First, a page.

What do grade 12 students at Nepean HS think about the legalization of cannabis?

By Bella Crysler –

October 17 marked the legalization of cannabis in Canada, a campaign pledge by Prime Minister Justin Trudeau that was initially proposed on April 13, 2017. Today, people over the age of 19 in Ontario are allowed to possess up to 30 grams of legal cannabis in public and grow up to four plants in private residences. 

The Cannabis Act aims to regulate and restrict the use of cannabis in order to keep it out of the hands of youth and keep users out of the justice system. According to the Government of Canada, more than half of all drug offences reported by police are cannabis-related. 

In 2016, a staggering 23,000 cannabis-related charges were laid. During the year leading up to it becoming legal, more than one in seven Canadians used weed at least once, according to Statistics Canada, roughly on-par with the number of Canadians who smoke cigarettes. 

Experts say that legalizing cannabis will take a large burden off the courts and keep many non-violent offenders out of jail. Other positive impacts of this act include keeping users away from buying cannabis that has been contaminated with other harmful substances. It also represents substantial economic opportunities for Canada. The cannabis industry has been valued at around $23 billion by research and accounting firm, Deloitte Canada.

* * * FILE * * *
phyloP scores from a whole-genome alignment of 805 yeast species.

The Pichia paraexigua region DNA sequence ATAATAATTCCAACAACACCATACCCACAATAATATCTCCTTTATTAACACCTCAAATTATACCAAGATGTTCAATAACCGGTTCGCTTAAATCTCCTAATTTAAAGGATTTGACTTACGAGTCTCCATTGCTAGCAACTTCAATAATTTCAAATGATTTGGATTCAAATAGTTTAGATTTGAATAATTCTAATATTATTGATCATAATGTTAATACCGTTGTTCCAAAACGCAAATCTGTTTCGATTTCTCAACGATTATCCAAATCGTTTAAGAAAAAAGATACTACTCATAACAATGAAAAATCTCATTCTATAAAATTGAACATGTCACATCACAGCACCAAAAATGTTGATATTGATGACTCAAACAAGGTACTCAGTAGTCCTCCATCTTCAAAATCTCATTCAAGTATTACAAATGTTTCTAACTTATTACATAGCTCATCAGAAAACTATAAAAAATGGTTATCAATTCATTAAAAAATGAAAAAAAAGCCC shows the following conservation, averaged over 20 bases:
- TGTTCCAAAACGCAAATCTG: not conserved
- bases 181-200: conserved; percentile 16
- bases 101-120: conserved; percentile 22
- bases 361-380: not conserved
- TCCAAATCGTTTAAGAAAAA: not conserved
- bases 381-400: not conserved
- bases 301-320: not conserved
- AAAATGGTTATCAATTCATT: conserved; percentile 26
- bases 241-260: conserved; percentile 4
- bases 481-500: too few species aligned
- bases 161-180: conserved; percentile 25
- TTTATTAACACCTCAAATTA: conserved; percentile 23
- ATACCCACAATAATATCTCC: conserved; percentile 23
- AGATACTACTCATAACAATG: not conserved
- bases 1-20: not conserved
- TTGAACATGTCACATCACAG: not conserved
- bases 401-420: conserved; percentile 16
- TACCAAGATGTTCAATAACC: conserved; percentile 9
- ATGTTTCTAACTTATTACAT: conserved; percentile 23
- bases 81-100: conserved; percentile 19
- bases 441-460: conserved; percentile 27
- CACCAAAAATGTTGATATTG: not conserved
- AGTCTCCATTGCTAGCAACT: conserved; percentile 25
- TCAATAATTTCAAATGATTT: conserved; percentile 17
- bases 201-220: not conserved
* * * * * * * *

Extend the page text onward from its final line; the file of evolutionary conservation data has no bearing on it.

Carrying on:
Canada is only the second country in the world to legalize cannabis and many have concerns about how this change will affect youth and their community. The Government of Canada has committed around $47 million to be applied to cannabis public education and awareness activities over the next five years with a special focus on making sure youth understand the health and safety risks or cannabis use and drug-impaired driving. 

Grade 12 students from Nepean High School, who will each be turning 19 within the next two years, shared their thoughts on the legalization of cannabis in Canada.

Calikia Merhi: “A lot of people are going to be using it [more safely] than before since it’s coming out of a dispensary, so there is less chance of it being laced.” Photo by Bella Crysler
Jed Mulcahy: “I feel that this will help regulate the distribution of something that would otherwise be given out by criminals and I think it’s better that now it will be distributed by the government.” Photo by Bella Crysler
Molly Goodman: “I agree with the decriminalization of cannabis because I think that it’s wrong that there are a lot of people who are being arrested and going to jail for smoking weed or the possession of it. They are being incarcerated with people who are in there [jail] for much worse crimes, but I think the legalization of it might just promote the use of it to a different extent.” Photo by Bella Crysler
Luca Nicastro: “I worry that kids are going to think that it’s ok to do it just because it’s legal and start doing it more thinking that it’s fine for you, but there are some effects on your health especially at a young age.” Photo by Bella Crysler


Bella Crysler is a grade 12 student at Nepean High School.


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